The presence of cancer sensitized lymphocytes in the peripheral blood taken from cancer patients can be determined using cytofluorometric analysis and more specifically by flow cytofluorometry. The degree of lymphocyte stimulation by tumor TSAs is detected by the result of the method disclosed by Braunstein et al, "Quantitation of Transformed Lymphocytes by Flow Cytofluorimetry," Federation Proceedings, Vol. 34, No. 3 (1975), as follows: Mononuclear cells separated from human peripheral blood by combined fractions obtained by Ficoll-Hypaque gradients as aforesaid are incubated at 37° C. or at 40° C. in 5% CO2 atmosphere in RPMI-1640 containing 20 mM HEPES buffer and 10% normal human serum and 20 mM 1-glutamine at a cell concentration of 100,000 cells/ml. in the presence of TSAs in various (0.1 to 100 microgram) amounts. The samples are harvested at intervals up to 72 hours, fixed in 1:1 ethanol/acetone and stained with 10-5 g/ml acridine orange in a pH 6 buffer. Cytofluorimetric measurements (cytofluorograf 4801 interfaced to Nova 1220 minicomputer) on replicate samples of stimulated cells show increased per cell red fluorescence. The percentage of transformed cells is determined by quantitating the number of cells with fluorescence intensity falling outside the locus of unstimulated lymphocytes. The percentages of stimulated cells increases with time and varies with the individual, optimal sensitizer dose of TSAs. Fluorescence intensity higher than that of non-responding cells indicates a positive test for cancer related to type of cancer and/or histologic character of cancer to that of TSAs used as sensitizers.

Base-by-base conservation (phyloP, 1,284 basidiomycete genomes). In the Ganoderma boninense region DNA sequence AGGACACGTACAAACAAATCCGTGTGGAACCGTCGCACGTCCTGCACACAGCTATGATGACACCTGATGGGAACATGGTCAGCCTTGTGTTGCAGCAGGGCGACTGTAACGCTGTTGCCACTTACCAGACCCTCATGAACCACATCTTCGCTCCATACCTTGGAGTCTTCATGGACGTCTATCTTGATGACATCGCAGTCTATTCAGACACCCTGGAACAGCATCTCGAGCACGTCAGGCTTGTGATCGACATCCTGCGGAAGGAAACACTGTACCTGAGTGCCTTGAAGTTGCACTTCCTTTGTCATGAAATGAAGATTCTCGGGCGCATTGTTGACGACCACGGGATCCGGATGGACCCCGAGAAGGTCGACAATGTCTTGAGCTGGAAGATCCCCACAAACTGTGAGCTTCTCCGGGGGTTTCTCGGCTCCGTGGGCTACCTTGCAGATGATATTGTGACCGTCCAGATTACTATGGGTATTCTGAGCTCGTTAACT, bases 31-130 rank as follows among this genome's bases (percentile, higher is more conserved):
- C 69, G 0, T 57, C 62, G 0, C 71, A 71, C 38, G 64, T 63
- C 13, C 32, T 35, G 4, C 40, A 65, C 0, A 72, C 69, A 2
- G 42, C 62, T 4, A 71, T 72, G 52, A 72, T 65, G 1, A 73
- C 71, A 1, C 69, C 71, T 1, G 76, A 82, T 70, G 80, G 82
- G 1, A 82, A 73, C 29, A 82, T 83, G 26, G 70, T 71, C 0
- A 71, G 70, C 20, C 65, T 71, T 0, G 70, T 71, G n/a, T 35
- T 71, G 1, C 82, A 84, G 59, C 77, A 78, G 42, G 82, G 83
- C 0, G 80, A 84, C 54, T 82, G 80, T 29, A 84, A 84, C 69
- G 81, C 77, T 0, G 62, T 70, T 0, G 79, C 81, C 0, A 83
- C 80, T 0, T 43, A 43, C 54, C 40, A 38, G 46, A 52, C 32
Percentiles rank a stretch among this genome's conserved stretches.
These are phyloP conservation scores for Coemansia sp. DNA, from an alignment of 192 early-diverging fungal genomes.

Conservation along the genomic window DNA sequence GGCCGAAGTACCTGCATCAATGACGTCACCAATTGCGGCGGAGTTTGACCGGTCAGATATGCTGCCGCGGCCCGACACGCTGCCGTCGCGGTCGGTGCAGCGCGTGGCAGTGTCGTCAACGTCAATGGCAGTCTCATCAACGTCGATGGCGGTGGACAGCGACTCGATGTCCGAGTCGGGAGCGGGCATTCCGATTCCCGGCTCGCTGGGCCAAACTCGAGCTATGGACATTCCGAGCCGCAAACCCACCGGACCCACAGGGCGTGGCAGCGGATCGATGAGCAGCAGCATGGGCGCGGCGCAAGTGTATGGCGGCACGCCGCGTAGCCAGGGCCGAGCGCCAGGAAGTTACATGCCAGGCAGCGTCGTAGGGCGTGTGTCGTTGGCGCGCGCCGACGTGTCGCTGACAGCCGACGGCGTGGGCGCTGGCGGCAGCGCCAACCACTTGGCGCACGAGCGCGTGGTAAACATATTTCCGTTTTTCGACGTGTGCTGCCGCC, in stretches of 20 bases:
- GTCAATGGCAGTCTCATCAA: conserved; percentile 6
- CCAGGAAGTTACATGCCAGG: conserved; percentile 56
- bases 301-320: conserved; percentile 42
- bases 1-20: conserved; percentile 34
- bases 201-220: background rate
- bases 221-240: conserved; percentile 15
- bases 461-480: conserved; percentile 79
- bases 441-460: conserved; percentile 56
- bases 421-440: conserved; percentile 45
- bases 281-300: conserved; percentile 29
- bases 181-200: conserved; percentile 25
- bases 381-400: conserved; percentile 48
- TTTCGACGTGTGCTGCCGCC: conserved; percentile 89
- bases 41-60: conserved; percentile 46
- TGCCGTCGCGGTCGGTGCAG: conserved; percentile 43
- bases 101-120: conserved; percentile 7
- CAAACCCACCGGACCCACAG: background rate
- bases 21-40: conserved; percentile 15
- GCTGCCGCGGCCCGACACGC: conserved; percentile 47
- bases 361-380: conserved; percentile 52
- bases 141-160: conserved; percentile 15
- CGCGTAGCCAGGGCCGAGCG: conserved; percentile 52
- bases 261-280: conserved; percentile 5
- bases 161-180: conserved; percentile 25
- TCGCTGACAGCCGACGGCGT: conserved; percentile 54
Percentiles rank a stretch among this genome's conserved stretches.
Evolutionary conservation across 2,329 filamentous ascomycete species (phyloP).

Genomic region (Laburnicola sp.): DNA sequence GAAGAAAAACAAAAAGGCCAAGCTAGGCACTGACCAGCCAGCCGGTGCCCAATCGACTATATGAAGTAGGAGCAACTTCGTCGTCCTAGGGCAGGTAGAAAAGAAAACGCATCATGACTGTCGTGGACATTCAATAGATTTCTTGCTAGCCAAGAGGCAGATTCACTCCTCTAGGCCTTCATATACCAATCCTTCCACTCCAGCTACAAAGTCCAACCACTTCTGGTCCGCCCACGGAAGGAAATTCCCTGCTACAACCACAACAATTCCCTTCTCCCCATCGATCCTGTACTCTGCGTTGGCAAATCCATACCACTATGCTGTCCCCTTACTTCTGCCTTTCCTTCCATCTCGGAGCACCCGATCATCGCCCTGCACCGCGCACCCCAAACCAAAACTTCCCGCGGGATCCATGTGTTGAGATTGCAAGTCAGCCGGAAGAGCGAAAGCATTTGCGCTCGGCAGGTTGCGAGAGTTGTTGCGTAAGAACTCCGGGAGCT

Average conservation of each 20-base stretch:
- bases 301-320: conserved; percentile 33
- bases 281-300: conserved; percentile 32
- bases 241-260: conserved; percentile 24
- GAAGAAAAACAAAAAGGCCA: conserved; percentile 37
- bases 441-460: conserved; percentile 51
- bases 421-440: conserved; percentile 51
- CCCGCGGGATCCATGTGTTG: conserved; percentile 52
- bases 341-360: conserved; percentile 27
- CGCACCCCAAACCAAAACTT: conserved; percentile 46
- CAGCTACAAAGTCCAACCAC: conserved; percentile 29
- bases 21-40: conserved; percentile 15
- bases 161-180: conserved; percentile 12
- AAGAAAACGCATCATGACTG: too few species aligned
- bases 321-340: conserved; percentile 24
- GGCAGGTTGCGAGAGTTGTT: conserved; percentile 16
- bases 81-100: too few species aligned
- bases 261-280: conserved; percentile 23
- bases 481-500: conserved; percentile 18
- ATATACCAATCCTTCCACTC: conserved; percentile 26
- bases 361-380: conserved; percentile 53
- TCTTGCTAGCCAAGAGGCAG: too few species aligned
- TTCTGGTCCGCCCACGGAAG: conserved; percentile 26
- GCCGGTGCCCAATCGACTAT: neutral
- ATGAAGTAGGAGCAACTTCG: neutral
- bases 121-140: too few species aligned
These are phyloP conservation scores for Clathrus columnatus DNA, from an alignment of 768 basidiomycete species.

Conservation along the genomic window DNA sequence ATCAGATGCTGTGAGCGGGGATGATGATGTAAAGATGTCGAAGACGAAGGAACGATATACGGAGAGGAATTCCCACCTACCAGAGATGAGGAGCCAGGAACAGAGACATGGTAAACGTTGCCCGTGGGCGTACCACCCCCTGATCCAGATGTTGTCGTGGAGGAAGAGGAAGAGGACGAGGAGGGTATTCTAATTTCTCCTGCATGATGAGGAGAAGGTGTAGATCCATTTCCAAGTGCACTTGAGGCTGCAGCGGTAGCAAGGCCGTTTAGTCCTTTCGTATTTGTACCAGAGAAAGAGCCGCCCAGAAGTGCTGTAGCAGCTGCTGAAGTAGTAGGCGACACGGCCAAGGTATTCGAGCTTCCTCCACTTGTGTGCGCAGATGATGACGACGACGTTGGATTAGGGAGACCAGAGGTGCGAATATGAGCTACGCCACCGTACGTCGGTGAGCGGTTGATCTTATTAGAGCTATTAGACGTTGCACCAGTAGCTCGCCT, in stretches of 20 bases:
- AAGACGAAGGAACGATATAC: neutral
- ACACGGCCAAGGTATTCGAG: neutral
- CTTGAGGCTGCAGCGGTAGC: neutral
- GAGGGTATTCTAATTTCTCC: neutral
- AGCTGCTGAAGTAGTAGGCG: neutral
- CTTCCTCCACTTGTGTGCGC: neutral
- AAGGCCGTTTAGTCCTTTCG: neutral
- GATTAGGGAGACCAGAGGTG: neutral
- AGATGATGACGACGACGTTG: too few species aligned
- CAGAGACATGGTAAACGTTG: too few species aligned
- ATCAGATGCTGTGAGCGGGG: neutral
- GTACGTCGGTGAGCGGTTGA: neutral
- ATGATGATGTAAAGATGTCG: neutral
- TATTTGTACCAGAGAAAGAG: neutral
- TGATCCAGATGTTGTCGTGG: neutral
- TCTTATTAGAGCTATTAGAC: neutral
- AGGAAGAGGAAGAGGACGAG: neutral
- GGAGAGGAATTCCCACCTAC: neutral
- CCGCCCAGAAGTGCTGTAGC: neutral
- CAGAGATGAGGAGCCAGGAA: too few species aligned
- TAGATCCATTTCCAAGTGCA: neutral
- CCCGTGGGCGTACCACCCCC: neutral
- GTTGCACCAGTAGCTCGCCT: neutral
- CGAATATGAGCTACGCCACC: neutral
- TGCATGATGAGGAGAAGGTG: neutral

The cancer tests disclosed herein indicate whether or not the lymphocytes used in the tests were derived from a person who currently has a malignant tumor or has had in the past cancer of such type or histologic character as the TSA used in the cancer test.
Compositions containing strongly antigen tumorspecific substances may be employed by extracorporeal or parenteral activation of small and/or large mononuclear cells of immunocompetent human cancer patients.